Thanks goes to Nydia Velasquez for keeping the gears of government working here in support of the community.

triada said...

Woo Hoo!

Anonymous said...

Its such Bullshit. Spending $506 mil on this after 150yrs. That money needs to go elsewhere in the community. Funny how the gentrification changed & now they're taking care of this stat. GTFOH

Gowanee said...

@9:18. Where do you propose this money should go in the community? Environmental health is not important?

Mark said...

oh yeah, anonymous! you are right!
1) that because it's been 150 years, they should just never clean it for some reason.
and
2) that the money should be directed to all the other superfund sites in the neighborhood.

you are a dumb stupid moron with fluff for brains.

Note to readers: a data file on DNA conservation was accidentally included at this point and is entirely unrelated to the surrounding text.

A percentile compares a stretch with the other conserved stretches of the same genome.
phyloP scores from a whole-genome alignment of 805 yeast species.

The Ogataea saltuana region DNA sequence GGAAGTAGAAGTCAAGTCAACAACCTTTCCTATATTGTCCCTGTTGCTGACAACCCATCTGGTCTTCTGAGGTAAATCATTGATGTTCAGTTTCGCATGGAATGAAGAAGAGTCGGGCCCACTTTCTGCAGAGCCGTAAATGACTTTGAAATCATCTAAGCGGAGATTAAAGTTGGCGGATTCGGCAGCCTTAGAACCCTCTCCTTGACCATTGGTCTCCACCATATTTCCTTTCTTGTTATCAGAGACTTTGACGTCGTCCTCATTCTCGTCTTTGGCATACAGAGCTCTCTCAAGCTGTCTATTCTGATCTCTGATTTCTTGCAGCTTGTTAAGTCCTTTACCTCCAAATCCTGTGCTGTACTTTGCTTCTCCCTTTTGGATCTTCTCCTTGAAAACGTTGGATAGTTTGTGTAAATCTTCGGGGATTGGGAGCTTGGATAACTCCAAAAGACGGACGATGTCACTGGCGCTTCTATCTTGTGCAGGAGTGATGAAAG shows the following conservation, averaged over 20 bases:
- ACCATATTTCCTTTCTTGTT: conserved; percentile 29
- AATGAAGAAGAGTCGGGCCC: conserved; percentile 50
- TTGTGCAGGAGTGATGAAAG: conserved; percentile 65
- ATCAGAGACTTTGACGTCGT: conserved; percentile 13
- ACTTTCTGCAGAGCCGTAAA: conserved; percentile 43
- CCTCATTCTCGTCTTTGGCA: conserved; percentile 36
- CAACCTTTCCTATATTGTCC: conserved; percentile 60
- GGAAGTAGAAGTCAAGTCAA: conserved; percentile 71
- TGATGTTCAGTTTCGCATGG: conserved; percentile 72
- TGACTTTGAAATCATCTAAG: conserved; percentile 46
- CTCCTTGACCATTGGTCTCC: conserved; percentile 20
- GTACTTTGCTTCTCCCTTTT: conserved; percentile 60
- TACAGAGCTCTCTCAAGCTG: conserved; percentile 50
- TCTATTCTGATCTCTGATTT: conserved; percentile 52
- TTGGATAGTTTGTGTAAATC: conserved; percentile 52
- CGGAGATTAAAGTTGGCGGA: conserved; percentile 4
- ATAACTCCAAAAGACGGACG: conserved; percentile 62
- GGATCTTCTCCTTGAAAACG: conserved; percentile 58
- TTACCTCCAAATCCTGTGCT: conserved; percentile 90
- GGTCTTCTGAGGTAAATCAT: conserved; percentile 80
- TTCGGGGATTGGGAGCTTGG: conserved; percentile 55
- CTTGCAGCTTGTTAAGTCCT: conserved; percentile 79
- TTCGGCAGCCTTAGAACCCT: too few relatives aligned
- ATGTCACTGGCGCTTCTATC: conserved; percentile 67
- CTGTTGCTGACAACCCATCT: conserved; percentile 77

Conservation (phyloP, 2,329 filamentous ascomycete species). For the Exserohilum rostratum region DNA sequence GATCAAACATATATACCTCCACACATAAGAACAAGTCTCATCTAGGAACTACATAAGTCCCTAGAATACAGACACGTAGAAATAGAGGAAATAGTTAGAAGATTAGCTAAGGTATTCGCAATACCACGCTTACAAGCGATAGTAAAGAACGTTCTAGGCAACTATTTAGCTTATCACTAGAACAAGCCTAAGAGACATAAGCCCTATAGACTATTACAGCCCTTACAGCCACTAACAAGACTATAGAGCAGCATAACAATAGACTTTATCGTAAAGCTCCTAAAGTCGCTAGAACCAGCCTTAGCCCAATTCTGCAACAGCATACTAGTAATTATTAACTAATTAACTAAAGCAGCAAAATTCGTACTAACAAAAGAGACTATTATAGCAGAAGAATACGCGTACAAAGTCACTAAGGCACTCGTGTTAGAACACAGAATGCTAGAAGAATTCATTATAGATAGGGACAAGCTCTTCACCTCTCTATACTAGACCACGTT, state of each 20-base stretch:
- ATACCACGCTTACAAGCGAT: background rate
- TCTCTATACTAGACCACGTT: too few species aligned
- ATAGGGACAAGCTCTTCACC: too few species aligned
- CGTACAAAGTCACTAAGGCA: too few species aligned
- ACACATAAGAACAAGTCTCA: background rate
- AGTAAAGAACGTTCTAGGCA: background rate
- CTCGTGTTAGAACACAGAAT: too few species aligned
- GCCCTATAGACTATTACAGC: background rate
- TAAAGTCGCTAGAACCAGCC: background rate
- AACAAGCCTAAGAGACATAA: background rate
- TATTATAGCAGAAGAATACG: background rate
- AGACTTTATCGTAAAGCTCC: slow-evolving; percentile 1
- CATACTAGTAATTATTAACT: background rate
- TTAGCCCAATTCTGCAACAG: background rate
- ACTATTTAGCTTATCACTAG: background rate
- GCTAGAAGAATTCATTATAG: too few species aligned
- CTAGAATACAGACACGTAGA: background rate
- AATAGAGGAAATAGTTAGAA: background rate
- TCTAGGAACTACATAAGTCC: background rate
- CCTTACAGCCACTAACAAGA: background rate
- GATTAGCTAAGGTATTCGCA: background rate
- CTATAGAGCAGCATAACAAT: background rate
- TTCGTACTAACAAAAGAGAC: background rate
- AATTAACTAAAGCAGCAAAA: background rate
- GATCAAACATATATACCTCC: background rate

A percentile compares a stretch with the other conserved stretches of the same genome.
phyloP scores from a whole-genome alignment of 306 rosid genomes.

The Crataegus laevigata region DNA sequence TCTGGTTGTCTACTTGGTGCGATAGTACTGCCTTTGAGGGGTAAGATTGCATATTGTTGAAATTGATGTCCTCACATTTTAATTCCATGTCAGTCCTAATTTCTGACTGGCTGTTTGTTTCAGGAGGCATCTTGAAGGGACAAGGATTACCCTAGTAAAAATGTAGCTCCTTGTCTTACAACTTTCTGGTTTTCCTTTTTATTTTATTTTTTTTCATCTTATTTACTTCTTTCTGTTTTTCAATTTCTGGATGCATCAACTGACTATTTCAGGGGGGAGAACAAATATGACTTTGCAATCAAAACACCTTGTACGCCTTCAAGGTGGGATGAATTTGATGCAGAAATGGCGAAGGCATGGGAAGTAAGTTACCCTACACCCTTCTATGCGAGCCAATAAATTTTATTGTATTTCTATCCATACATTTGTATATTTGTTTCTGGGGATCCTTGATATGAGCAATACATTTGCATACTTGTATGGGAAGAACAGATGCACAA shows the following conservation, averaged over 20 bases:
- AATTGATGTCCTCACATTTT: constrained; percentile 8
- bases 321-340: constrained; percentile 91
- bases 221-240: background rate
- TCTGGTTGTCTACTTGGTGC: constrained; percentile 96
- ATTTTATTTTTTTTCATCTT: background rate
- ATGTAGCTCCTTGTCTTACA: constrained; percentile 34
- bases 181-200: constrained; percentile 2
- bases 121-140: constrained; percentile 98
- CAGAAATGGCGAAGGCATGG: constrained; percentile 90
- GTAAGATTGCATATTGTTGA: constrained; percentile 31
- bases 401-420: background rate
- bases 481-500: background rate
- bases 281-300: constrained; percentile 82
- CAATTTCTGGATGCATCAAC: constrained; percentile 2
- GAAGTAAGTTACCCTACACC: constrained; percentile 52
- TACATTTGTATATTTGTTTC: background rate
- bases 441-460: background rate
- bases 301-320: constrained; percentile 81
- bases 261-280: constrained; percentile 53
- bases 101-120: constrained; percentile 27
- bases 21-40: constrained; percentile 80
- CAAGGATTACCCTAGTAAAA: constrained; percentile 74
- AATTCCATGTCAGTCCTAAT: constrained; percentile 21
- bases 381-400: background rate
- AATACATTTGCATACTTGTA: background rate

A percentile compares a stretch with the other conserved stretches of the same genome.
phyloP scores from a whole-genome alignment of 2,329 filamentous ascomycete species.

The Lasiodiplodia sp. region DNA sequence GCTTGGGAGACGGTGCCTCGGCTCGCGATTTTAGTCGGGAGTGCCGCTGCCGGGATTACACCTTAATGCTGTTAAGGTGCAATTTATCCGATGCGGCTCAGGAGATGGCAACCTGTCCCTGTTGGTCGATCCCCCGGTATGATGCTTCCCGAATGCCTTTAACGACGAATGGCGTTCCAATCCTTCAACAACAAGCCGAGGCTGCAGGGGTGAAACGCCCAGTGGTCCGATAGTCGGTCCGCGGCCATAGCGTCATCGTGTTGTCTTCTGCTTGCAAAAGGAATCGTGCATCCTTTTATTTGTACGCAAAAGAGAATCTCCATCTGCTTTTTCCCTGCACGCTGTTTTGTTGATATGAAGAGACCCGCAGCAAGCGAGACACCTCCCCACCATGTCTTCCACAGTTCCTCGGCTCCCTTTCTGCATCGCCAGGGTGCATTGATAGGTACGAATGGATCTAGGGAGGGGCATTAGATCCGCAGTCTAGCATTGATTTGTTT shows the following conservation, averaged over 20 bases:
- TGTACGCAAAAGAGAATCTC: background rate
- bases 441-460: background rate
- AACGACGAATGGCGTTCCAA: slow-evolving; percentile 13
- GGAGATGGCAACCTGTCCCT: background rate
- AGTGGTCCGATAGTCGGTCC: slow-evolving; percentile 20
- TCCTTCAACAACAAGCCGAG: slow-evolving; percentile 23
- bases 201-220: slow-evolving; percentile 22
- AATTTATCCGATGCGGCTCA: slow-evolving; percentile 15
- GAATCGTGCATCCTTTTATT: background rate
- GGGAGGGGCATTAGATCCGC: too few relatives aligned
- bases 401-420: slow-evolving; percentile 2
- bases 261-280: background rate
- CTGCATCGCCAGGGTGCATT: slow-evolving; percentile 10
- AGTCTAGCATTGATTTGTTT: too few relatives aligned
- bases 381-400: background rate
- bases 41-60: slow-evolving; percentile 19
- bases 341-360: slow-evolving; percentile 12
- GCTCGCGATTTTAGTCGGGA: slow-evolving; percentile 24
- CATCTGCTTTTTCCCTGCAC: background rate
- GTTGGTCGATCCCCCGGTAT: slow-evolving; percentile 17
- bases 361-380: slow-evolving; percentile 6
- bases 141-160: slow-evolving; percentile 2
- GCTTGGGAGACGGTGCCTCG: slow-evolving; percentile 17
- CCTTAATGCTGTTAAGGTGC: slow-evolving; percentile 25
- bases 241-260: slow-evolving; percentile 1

Anonymous said...

10 years? Prediction:

On Oct.1,2023 we'll continue to be discussing the EPA's Superfund mandate that NYC Tax funds build the EPA's huge retention basins.

Sad day for the waterway ...

Anonymous said...

With the ROD, it would be indeed sad if NYC didn't actively do their part of this cleanup, because that ROD has given authority to the EPA to impose far more costly fines on PRP's (including the city) if they choose not to participate. So if we are still talking about all this in 2023, it will be because of the failed leadership in the city, and if you don't want to go down that road, make sure, as a voter, that you put city leaders in place who will facilitate what now must be done by law.